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Matthew Henry's Commentary – Verses 8–14
Verses 8–14

What was said Zech. 7:7; that they should have heard the words of the former prophets, is here enlarged upon, for warning to these hypocritical enquirers, who continued their sins when they asked with great preciseness whether they should continue their fasts. This prophet had before put them in mind of their fathers’ disobedience to the calls of the prophets, and what was the consequence of it (Zech. 1:4-6), and now here again; for others’ harms should be our warnings. God’s judgments upon Israel of old for their sins were written for admonition to us Christians (1 Cor. 10:11), and the same use we should make of similar providences in our own day.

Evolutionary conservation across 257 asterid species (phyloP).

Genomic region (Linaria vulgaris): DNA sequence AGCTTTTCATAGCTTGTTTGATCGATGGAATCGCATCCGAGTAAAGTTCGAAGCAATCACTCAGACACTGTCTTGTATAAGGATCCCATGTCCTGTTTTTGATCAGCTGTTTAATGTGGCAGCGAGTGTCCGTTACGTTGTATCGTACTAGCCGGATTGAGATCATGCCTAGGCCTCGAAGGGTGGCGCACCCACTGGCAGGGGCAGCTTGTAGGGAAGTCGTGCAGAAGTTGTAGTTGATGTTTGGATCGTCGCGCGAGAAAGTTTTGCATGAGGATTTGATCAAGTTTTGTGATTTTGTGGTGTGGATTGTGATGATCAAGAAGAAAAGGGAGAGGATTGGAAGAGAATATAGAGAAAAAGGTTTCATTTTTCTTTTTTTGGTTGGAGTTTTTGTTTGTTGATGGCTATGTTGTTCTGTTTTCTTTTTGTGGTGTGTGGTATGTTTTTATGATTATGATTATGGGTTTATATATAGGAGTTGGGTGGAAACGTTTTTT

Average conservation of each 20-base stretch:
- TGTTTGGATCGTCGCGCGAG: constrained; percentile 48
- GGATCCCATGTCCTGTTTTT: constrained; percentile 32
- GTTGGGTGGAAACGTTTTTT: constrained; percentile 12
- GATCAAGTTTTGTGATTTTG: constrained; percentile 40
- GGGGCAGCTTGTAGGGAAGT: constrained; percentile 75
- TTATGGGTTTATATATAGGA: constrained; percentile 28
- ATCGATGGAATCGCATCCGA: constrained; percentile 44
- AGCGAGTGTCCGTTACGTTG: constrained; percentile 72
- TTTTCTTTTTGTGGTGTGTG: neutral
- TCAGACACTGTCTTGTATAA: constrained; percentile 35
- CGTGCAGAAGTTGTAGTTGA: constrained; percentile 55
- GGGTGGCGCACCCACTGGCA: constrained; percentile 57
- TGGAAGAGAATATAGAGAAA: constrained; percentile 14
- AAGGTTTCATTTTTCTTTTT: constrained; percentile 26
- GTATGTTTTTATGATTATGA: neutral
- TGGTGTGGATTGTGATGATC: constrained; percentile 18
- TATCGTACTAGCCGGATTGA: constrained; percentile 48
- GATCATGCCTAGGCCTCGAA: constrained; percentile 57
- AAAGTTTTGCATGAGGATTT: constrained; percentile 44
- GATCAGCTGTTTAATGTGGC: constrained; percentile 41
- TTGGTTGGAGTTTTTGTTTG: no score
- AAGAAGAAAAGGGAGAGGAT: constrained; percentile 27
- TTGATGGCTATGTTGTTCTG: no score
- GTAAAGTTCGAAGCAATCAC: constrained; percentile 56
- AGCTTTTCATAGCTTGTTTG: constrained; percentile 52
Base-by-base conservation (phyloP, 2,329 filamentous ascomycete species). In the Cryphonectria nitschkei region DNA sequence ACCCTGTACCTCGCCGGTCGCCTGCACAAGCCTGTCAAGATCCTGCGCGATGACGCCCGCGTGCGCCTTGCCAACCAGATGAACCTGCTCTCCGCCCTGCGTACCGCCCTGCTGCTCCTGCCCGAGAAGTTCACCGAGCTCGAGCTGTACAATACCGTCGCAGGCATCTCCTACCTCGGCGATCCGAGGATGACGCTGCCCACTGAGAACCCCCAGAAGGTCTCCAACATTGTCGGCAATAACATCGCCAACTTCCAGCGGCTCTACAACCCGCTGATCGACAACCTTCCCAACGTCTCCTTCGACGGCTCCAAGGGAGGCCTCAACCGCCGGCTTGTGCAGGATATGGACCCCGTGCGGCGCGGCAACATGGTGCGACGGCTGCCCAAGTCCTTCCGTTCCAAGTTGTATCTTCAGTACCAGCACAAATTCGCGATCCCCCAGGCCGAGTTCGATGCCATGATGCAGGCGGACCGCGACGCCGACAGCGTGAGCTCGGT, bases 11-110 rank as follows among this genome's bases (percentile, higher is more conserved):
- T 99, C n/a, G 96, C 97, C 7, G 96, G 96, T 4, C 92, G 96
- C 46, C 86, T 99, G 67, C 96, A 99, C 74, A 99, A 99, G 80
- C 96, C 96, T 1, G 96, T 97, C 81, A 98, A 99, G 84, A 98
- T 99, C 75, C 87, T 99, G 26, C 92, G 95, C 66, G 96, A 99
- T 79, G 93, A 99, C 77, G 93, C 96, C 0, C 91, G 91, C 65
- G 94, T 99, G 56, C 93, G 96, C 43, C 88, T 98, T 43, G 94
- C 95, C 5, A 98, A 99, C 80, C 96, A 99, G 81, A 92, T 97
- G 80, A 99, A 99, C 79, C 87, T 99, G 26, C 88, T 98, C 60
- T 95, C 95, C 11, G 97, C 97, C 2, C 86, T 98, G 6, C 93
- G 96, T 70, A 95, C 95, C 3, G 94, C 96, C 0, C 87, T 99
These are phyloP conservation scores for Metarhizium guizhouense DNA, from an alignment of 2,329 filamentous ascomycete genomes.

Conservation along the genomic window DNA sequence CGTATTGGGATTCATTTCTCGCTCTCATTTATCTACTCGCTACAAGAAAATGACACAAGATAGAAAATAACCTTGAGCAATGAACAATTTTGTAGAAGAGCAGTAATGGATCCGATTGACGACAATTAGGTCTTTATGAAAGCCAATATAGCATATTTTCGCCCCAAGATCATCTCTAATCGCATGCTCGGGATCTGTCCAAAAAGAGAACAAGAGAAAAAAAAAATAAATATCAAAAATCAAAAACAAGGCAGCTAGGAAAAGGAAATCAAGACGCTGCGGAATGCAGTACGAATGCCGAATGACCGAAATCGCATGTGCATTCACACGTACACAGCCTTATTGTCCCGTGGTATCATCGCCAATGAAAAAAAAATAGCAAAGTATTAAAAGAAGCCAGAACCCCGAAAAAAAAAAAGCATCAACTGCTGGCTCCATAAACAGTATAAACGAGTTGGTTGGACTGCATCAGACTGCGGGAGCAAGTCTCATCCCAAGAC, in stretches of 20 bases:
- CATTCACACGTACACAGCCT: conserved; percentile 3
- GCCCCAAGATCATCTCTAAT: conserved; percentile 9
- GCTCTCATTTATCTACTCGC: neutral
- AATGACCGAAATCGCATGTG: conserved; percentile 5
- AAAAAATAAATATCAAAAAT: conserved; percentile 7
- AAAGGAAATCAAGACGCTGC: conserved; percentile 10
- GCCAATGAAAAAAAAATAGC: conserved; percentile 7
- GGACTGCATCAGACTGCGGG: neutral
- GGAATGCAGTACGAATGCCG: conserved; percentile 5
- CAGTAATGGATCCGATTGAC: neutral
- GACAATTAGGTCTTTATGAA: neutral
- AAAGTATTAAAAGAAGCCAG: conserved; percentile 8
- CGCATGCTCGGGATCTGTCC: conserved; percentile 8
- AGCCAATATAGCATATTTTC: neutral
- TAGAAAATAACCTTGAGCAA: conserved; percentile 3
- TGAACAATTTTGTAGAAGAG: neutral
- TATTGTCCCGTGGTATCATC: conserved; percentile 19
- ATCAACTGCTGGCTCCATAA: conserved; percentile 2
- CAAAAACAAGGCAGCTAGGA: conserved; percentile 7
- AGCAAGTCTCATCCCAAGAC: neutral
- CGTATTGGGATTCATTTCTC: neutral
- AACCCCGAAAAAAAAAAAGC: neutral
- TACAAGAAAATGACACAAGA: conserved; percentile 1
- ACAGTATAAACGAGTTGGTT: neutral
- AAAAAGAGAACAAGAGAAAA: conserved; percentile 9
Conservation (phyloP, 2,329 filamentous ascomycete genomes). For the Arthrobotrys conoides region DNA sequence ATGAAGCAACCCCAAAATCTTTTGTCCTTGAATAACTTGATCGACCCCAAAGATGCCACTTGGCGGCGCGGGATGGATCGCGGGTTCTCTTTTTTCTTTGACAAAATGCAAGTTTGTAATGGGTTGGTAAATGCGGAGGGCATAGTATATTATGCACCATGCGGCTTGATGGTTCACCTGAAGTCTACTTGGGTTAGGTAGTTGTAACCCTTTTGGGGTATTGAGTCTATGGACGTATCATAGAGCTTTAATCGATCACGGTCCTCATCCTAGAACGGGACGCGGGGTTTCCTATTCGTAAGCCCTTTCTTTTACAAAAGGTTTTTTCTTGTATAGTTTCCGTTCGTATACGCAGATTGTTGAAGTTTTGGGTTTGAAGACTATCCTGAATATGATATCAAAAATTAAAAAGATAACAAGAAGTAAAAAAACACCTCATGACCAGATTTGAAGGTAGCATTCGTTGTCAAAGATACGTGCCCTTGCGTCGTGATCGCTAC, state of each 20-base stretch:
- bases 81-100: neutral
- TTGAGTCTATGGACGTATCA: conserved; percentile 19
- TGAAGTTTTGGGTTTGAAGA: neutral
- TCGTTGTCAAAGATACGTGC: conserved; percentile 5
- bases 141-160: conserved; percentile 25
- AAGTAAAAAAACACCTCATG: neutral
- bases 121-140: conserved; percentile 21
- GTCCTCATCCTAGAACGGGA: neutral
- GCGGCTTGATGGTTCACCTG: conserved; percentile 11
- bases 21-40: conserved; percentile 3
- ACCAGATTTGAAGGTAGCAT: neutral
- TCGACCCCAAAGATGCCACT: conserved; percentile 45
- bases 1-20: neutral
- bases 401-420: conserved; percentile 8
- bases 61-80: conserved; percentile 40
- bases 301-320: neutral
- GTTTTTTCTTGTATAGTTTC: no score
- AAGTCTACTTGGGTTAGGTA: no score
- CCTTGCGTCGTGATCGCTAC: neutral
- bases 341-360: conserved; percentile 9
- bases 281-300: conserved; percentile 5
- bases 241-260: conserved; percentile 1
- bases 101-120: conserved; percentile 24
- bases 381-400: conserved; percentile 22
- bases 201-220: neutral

I. This prophet here repeats the heads of the sermons which the former prophets preached to their fathers (Zech. 7:9, 10), because the very same things were required of them now. “Thus does the Lord of hosts speak to you now, and thus he did speak to your fathers, saying, Execute true judgment.” The duties here required of them, which would have been the lengthening of the tranquillity of their fathers and must be the restoring of their tranquillity, are not keeping fasts and offering sacrifices, but doing justly and loving mercy, duties which they were bound to by the light and law of nature, though there had been no prophets sent to insist upon them, duties which had a direct tendency to the public welfare and peace, and which they themselves would be the gainers by, and not God. 1. Magistrates must administer justice impartially, according to the maxims of the law and the merits of the cause, without respect of persons: “Judge judgment of truth, and execute it when you have judged it.” 2. Neighbours must have a tender concern for one another, and must not only do one another no wrong, but must be ready to do one another all the good offices that lie in their power. They must show mercy and compassion every man to his brother, as the case called for it. The infirmities of others, as well as their calamities, are to be looked upon with compassion. Hanc veniam petimusque damusque vicissim—This kindness we ask and exercise. 3. They must not bear hard upon those whom they have advantage against, and who, they know, are not able to help themselves. They must not, either in commerce or in course of law, oppress the widow, the fatherless, the stranger, and the poor, Zech. 7:10. The weakest must not be thrust to the wall because they are weakest. No thanks to men not to deny right to those who are in a capacity to demand it and recover it; but we must, not only for wrath, but also for conscience’ sake, give those their own who have not power to force it from us. Or it intimates that that which is but exactness with others is exaction upon the widows and the fatherless; nay, that not relieving and helping them as we ought is, in effect, oppressing them. 4. They must not only not do wrong to any, but they must not so much as desire it nor think of it: “Let none of you imagine evil against his brother in your heart. Do not project it; do not wish it; nay do not so much as please yourself with the fancy of it.” The law of God lays a restraint upon the heart, and forbids the entertaining, forbids the admitting, of a malicious, spiteful, ill-natured thought. Deut. 15:9; Beware that there be not a thought in thy Belial heart against thy brother.